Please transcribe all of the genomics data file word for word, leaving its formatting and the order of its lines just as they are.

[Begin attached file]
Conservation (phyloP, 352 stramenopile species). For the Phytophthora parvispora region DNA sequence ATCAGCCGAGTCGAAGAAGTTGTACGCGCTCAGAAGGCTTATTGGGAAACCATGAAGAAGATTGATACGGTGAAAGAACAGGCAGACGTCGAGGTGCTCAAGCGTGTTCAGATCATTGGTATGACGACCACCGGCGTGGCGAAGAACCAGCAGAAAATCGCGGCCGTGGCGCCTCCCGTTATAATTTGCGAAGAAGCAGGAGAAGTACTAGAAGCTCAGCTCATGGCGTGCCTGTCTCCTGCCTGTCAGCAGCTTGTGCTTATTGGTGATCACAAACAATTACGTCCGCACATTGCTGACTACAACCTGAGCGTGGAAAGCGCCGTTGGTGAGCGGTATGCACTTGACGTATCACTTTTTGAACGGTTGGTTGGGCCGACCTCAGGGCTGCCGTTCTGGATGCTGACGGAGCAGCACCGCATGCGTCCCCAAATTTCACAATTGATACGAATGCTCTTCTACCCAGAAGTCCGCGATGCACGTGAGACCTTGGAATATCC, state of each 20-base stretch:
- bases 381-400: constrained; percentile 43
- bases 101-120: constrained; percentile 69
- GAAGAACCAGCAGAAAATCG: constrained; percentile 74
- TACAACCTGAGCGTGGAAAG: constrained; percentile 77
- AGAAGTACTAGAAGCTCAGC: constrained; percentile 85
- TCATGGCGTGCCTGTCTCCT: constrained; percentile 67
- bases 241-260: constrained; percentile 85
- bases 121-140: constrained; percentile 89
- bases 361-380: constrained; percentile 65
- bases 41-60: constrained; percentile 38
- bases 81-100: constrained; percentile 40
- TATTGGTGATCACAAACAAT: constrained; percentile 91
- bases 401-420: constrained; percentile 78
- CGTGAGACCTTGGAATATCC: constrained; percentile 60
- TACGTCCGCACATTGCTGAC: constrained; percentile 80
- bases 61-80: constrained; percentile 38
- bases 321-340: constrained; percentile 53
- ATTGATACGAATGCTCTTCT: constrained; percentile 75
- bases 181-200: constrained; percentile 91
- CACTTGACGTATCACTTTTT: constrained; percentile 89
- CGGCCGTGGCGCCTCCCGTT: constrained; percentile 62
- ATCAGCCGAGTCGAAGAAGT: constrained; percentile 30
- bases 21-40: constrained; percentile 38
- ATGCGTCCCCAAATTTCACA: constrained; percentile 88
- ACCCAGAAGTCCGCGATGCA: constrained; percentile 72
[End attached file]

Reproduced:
Conservation (phyloP, 352 stramenopile species). For the Phytophthora parvispora region DNA sequence ATCAGCCGAGTCGAAGAAGTTGTACGCGCTCAGAAGGCTTATTGGGAAACCATGAAGAAGATTGATACGGTGAAAGAACAGGCAGACGTCGAGGTGCTCAAGCGTGTTCAGATCATTGGTATGACGACCACCGGCGTGGCGAAGAACCAGCAGAAAATCGCGGCCGTGGCGCCTCCCGTTATAATTTGCGAAGAAGCAGGAGAAGTACTAGAAGCTCAGCTCATGGCGTGCCTGTCTCCTGCCTGTCAGCAGCTTGTGCTTATTGGTGATCACAAACAATTACGTCCGCACATTGCTGACTACAACCTGAGCGTGGAAAGCGCCGTTGGTGAGCGGTATGCACTTGACGTATCACTTTTTGAACGGTTGGTTGGGCCGACCTCAGGGCTGCCGTTCTGGATGCTGACGGAGCAGCACCGCATGCGTCCCCAAATTTCACAATTGATACGAATGCTCTTCTACCCAGAAGTCCGCGATGCACGTGAGACCTTGGAATATCC, state of each 20-base stretch:
- bases 381-400: constrained; percentile 43
- bases 101-120: constrained; percentile 69
- GAAGAACCAGCAGAAAATCG: constrained; percentile 74
- TACAACCTGAGCGTGGAAAG: constrained; percentile 77
- AGAAGTACTAGAAGCTCAGC: constrained; percentile 85
- TCATGGCGTGCCTGTCTCCT: constrained; percentile 67
- bases 241-260: constrained; percentile 85
- bases 121-140: constrained; percentile 89
- bases 361-380: constrained; percentile 65
- bases 41-60: constrained; percentile 38
- bases 81-100: constrained; percentile 40
- TATTGGTGATCACAAACAAT: constrained; percentile 91
- bases 401-420: constrained; percentile 78
- CGTGAGACCTTGGAATATCC: constrained; percentile 60
- TACGTCCGCACATTGCTGAC: constrained; percentile 80
- bases 61-80: constrained; percentile 38
- bases 321-340: constrained; percentile 53
- ATTGATACGAATGCTCTTCT: constrained; percentile 75
- bases 181-200: constrained; percentile 91
- CACTTGACGTATCACTTTTT: constrained; percentile 89
- CGGCCGTGGCGCCTCCCGTT: constrained; percentile 62
- ATCAGCCGAGTCGAAGAAGT: constrained; percentile 30
- bases 21-40: constrained; percentile 38
- ATGCGTCCCCAAATTTCACA: constrained; percentile 88
- ACCCAGAAGTCCGCGATGCA: constrained; percentile 72